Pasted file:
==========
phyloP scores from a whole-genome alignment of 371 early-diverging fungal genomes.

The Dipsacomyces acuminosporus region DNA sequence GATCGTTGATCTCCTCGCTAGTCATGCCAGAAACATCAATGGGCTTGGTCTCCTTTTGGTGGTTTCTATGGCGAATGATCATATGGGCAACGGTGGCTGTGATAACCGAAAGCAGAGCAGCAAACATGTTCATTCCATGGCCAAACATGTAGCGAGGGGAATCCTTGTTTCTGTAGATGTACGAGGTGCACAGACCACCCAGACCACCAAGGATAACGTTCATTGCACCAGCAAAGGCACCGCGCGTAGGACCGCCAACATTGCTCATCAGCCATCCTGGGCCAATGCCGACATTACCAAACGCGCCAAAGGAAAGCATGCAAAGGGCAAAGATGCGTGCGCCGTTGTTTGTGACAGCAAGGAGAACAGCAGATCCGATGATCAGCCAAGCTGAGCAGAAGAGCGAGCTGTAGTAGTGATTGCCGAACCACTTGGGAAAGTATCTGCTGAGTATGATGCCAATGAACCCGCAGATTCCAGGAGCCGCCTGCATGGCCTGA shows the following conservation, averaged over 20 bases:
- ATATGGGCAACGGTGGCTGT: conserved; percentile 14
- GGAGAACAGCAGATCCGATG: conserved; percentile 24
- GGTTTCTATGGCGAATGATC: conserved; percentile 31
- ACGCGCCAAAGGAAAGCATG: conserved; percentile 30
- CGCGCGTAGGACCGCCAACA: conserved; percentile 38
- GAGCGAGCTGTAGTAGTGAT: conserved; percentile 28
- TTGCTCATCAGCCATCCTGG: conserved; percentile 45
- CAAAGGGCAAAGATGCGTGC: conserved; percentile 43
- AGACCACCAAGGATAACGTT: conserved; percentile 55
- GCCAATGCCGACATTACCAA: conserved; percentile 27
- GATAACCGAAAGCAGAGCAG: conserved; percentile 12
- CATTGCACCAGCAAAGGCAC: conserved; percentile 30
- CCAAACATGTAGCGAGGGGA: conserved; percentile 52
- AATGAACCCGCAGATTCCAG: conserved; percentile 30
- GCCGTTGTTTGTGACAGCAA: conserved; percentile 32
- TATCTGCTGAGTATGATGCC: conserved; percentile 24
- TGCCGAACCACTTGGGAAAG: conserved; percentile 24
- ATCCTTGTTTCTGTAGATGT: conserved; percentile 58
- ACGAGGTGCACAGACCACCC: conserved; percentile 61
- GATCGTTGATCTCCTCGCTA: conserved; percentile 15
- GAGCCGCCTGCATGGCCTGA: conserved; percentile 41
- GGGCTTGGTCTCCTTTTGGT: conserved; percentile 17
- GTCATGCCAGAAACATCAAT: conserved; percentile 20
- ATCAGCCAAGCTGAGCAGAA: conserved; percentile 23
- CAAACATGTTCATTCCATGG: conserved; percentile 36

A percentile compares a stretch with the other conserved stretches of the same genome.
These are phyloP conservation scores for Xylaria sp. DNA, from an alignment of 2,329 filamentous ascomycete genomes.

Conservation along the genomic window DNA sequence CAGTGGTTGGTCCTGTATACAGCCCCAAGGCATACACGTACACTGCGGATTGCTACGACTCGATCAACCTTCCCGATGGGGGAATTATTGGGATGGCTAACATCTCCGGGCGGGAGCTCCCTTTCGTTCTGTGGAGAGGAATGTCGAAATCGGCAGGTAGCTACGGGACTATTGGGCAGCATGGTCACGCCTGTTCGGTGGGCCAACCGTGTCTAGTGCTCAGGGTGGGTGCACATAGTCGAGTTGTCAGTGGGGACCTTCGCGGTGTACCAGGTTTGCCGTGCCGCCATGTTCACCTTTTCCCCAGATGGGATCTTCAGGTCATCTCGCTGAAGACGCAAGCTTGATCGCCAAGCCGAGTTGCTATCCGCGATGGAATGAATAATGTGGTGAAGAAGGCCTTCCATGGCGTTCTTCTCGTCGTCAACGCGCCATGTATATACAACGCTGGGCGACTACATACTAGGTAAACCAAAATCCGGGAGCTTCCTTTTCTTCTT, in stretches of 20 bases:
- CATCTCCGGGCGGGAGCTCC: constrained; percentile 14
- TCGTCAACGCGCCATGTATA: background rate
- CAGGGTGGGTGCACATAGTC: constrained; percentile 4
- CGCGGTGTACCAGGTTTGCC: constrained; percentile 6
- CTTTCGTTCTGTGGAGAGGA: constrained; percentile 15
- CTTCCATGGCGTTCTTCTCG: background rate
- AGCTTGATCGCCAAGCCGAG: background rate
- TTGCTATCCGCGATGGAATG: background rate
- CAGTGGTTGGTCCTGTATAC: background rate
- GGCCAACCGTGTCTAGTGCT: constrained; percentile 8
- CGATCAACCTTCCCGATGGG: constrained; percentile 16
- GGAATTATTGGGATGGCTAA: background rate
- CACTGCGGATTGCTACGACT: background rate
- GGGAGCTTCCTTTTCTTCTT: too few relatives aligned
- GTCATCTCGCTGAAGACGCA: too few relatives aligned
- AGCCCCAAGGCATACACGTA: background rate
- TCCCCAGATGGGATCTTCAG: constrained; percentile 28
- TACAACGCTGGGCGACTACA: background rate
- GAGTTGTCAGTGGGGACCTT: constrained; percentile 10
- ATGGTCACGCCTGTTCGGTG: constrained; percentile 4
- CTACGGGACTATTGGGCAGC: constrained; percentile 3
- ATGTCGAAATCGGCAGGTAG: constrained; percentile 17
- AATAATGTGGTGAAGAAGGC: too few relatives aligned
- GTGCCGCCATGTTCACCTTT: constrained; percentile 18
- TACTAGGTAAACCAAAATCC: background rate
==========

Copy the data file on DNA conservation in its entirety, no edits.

phyloP scores from a whole-genome alignment of 371 early-diverging fungal genomes.

The Dipsacomyces acuminosporus region DNA sequence GATCGTTGATCTCCTCGCTAGTCATGCCAGAAACATCAATGGGCTTGGTCTCCTTTTGGTGGTTTCTATGGCGAATGATCATATGGGCAACGGTGGCTGTGATAACCGAAAGCAGAGCAGCAAACATGTTCATTCCATGGCCAAACATGTAGCGAGGGGAATCCTTGTTTCTGTAGATGTACGAGGTGCACAGACCACCCAGACCACCAAGGATAACGTTCATTGCACCAGCAAAGGCACCGCGCGTAGGACCGCCAACATTGCTCATCAGCCATCCTGGGCCAATGCCGACATTACCAAACGCGCCAAAGGAAAGCATGCAAAGGGCAAAGATGCGTGCGCCGTTGTTTGTGACAGCAAGGAGAACAGCAGATCCGATGATCAGCCAAGCTGAGCAGAAGAGCGAGCTGTAGTAGTGATTGCCGAACCACTTGGGAAAGTATCTGCTGAGTATGATGCCAATGAACCCGCAGATTCCAGGAGCCGCCTGCATGGCCTGA shows the following conservation, averaged over 20 bases:
- ATATGGGCAACGGTGGCTGT: conserved; percentile 14
- GGAGAACAGCAGATCCGATG: conserved; percentile 24
- GGTTTCTATGGCGAATGATC: conserved; percentile 31
- ACGCGCCAAAGGAAAGCATG: conserved; percentile 30
- CGCGCGTAGGACCGCCAACA: conserved; percentile 38
- GAGCGAGCTGTAGTAGTGAT: conserved; percentile 28
- TTGCTCATCAGCCATCCTGG: conserved; percentile 45
- CAAAGGGCAAAGATGCGTGC: conserved; percentile 43
- AGACCACCAAGGATAACGTT: conserved; percentile 55
- GCCAATGCCGACATTACCAA: conserved; percentile 27
- GATAACCGAAAGCAGAGCAG: conserved; percentile 12
- CATTGCACCAGCAAAGGCAC: conserved; percentile 30
- CCAAACATGTAGCGAGGGGA: conserved; percentile 52
- AATGAACCCGCAGATTCCAG: conserved; percentile 30
- GCCGTTGTTTGTGACAGCAA: conserved; percentile 32
- TATCTGCTGAGTATGATGCC: conserved; percentile 24
- TGCCGAACCACTTGGGAAAG: conserved; percentile 24
- ATCCTTGTTTCTGTAGATGT: conserved; percentile 58
- ACGAGGTGCACAGACCACCC: conserved; percentile 61
- GATCGTTGATCTCCTCGCTA: conserved; percentile 15
- GAGCCGCCTGCATGGCCTGA: conserved; percentile 41
- GGGCTTGGTCTCCTTTTGGT: conserved; percentile 17
- GTCATGCCAGAAACATCAAT: conserved; percentile 20
- ATCAGCCAAGCTGAGCAGAA: conserved; percentile 23
- CAAACATGTTCATTCCATGG: conserved; percentile 36

A percentile compares a stretch with the other conserved stretches of the same genome.
These are phyloP conservation scores for Xylaria sp. DNA, from an alignment of 2,329 filamentous ascomycete genomes.

Conservation along the genomic window DNA sequence CAGTGGTTGGTCCTGTATACAGCCCCAAGGCATACACGTACACTGCGGATTGCTACGACTCGATCAACCTTCCCGATGGGGGAATTATTGGGATGGCTAACATCTCCGGGCGGGAGCTCCCTTTCGTTCTGTGGAGAGGAATGTCGAAATCGGCAGGTAGCTACGGGACTATTGGGCAGCATGGTCACGCCTGTTCGGTGGGCCAACCGTGTCTAGTGCTCAGGGTGGGTGCACATAGTCGAGTTGTCAGTGGGGACCTTCGCGGTGTACCAGGTTTGCCGTGCCGCCATGTTCACCTTTTCCCCAGATGGGATCTTCAGGTCATCTCGCTGAAGACGCAAGCTTGATCGCCAAGCCGAGTTGCTATCCGCGATGGAATGAATAATGTGGTGAAGAAGGCCTTCCATGGCGTTCTTCTCGTCGTCAACGCGCCATGTATATACAACGCTGGGCGACTACATACTAGGTAAACCAAAATCCGGGAGCTTCCTTTTCTTCTT, in stretches of 20 bases:
- CATCTCCGGGCGGGAGCTCC: constrained; percentile 14
- TCGTCAACGCGCCATGTATA: background rate
- CAGGGTGGGTGCACATAGTC: constrained; percentile 4
- CGCGGTGTACCAGGTTTGCC: constrained; percentile 6
- CTTTCGTTCTGTGGAGAGGA: constrained; percentile 15
- CTTCCATGGCGTTCTTCTCG: background rate
- AGCTTGATCGCCAAGCCGAG: background rate
- TTGCTATCCGCGATGGAATG: background rate
- CAGTGGTTGGTCCTGTATAC: background rate
- GGCCAACCGTGTCTAGTGCT: constrained; percentile 8
- CGATCAACCTTCCCGATGGG: constrained; percentile 16
- GGAATTATTGGGATGGCTAA: background rate
- CACTGCGGATTGCTACGACT: background rate
- GGGAGCTTCCTTTTCTTCTT: too few relatives aligned
- GTCATCTCGCTGAAGACGCA: too few relatives aligned
- AGCCCCAAGGCATACACGTA: background rate
- TCCCCAGATGGGATCTTCAG: constrained; percentile 28
- TACAACGCTGGGCGACTACA: background rate
- GAGTTGTCAGTGGGGACCTT: constrained; percentile 10
- ATGGTCACGCCTGTTCGGTG: constrained; percentile 4
- CTACGGGACTATTGGGCAGC: constrained; percentile 3
- ATGTCGAAATCGGCAGGTAG: constrained; percentile 17
- AATAATGTGGTGAAGAAGGC: too few relatives aligned
- GTGCCGCCATGTTCACCTTT: constrained; percentile 18
- TACTAGGTAAACCAAAATCC: background rate